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Case Number 02210: Small Claims Court

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April Fool's Day

Paramount // 1986 // 88 Minutes // Rated R
Reviewed by Judge Patrick Naugle // September 19th, 2002

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All Rise...

Editor's Note

Our review of April Fool's Day (2008), published March 25th, 2008, is also available.

The Charge

Nothing like a little levity to really slay a crowd…

The Case

April Fool's Day is known as a holiday of pranks and fun, but for Muffy St. John (Deborah Foreman, Valley Girl) and her friends, it may be the last holiday they ever celebrate! The well-off Muffy has decided to invite a few close friends to her family's secluded island home for a weekend of partying and good times. As the weekend progresses, her special guests begin to discover Muffy's playful sense of humor as whoopee cushions, fall apart chairs, and dribble glasses show up at every turn. It's all a load of laughs until things turn ugly…and deadly. One by one the guests begin disappearing, then showing up in the most unlikely of places…with missing appendages! Suddenly the remaining survivors discover that Muffy's sense of the absurd has taken a deadly turn for the worst, and if they're not careful they could be next! April Fool's Day proves that it's always funny until someone get hurt…and maimed…and butchered…

For starters, I liked April Fool's Day because the film makes no bones about what it is. The back of the case is very frank about the film's content—it reads "It's just what you'd expect from the producer who brought you Body Parts, Species, and Friday The 13th Parts III-V." Never in my short history of reviewing films have I read a statement quite so apt. Actually, April Fool's Day is even better than I expected—it's fun, goofy, and perpetually entertaining. While not particularly scary or gory, the movie benefits from a better-than-average cast of offbeat, likable teen characters. The biggest name is Thomas F. Wilson, better known as the thuggish "Biff" from the Back to the Future series (the only movie I really associate him with). Wilson shows that he's a funny guy with a fine sense of comedic timing (not that we didn't already know that). Amy Steel (a holdover from Friday The 13th Part 2) plays the cutesy heroine well, all the while being complimented by Deborah Foreman's weirdly funny performance as hostess Muffy St. John. The rest of the cast (including Jay Baker as a sarcastic ladies' man) all do a fine job with a screenplay that works better than it should. Predating Wes Craven's Scream, April Fool's Day is filled with just as many laughs as scares (actually, more). Running at a scant 88 minutes, April Fool's Day is movie that never overstays its welcome—by the time you're ready for it to be over, it is. Surprisingly, April Fool's Day is an '80s horror movie that eluded me for many years. After seeing the video box (remember VHS?) from childhood on, I am glad I finally had the opportunity to watch what may be considered a lost cinematic gem. Okay, so maybe the phrase "cinematic gem" doesn't really apply—but when placed next to numerous other '80s movies, April Fool's Day easily comes out on top. Even if you're not a horror fan, the movie sports some great bits and enough laughs to make it worth your time. And while you're at it, place some fake doggie vomit on top of your girlfriend's popcorn bowl and watch the fun begin!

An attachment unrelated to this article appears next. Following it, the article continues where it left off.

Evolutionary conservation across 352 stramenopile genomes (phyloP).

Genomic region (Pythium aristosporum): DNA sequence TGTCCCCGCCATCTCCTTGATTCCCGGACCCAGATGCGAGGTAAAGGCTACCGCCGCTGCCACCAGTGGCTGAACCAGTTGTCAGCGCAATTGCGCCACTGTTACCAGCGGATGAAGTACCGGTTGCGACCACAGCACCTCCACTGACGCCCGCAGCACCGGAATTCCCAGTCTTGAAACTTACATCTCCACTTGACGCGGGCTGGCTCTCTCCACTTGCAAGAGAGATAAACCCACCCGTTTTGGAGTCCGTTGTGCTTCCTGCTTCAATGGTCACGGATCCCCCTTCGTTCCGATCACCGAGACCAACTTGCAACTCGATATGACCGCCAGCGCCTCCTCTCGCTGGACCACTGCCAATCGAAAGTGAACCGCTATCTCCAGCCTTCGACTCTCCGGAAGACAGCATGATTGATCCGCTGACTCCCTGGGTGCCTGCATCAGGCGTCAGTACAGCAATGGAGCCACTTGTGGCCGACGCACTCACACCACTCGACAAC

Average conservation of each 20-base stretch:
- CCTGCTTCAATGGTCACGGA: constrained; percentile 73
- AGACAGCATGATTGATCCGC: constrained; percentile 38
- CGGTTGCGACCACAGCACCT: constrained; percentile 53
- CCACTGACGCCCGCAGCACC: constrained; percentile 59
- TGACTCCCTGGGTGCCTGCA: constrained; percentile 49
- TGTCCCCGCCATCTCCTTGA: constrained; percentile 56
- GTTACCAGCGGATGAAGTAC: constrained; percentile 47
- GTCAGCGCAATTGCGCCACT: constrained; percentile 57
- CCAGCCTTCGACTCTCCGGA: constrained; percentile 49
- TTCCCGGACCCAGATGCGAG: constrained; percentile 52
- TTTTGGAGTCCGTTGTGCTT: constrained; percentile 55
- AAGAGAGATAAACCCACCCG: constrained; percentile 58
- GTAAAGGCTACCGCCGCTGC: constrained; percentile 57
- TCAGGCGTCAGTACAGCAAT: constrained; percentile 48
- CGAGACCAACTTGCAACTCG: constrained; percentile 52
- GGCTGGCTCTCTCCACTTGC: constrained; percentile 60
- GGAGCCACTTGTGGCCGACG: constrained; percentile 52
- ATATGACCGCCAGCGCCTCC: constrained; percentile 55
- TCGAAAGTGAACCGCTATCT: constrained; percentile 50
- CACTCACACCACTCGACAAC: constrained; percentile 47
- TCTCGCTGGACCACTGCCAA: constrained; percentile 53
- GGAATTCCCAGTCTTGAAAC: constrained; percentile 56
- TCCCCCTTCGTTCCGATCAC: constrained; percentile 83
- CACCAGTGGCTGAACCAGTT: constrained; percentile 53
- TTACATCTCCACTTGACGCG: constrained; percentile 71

April Fool's Day is presented in 2.35:1 anamorphic widescreen. I'm glad I had the opportunity to watch this film for the first time in the glorious aspect ratio that is widescreen! The film looks very nice with hardly any imperfections marring the image. While there are a few instances where the black levels weren't as crisp as desired, overall I was pleased with how nice this transfer ended up looking. With solid crisp colors and natural flesh tones, April Fool's Day is in very fine shape…and that's no joke! The soundtrack is presented in Dolby Digital 5.1 Surround in English. This newly created 5.1 mix is decent, though because of the film's age don't expect a lot of activity when it comes to directional effects. While there were a few instances where surround sounds popped up, overall this is a subtle mix that is generally clear of any excessive hiss or distortion. Also included on this disc are English subtitles as well as a Dolby Digital 2.0 Surround soundtrack in English and a Dolby Digital 2.0 Mono soundtrack in French. As for supplemental materials, Paramount apparently thought it would be hysterical to include under "special features" (which are, by the way, not rated) the following extras: Dolby Digital Sound, Widescreen Version, and Subtitles. As you can see, the disc is jam packed with supplements…or, as Paramount might very well squeal, April Fool's!

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Scales of Justice

Judgment: 86

Perp Profile

Studio: Paramount
Video Formats:
• 2.35:1 Anamorphic
Audio Formats:
• Dolby Digital 5.1 Surround (English)
• Dolby Digital 2.0 Surround (English)
• Dolby Digital 2.0 Stereo (French)
• English
Running Time: 88 Minutes
Release Year: 1986
MPAA Rating: Rated R
• Horror

Distinguishing Marks

• None

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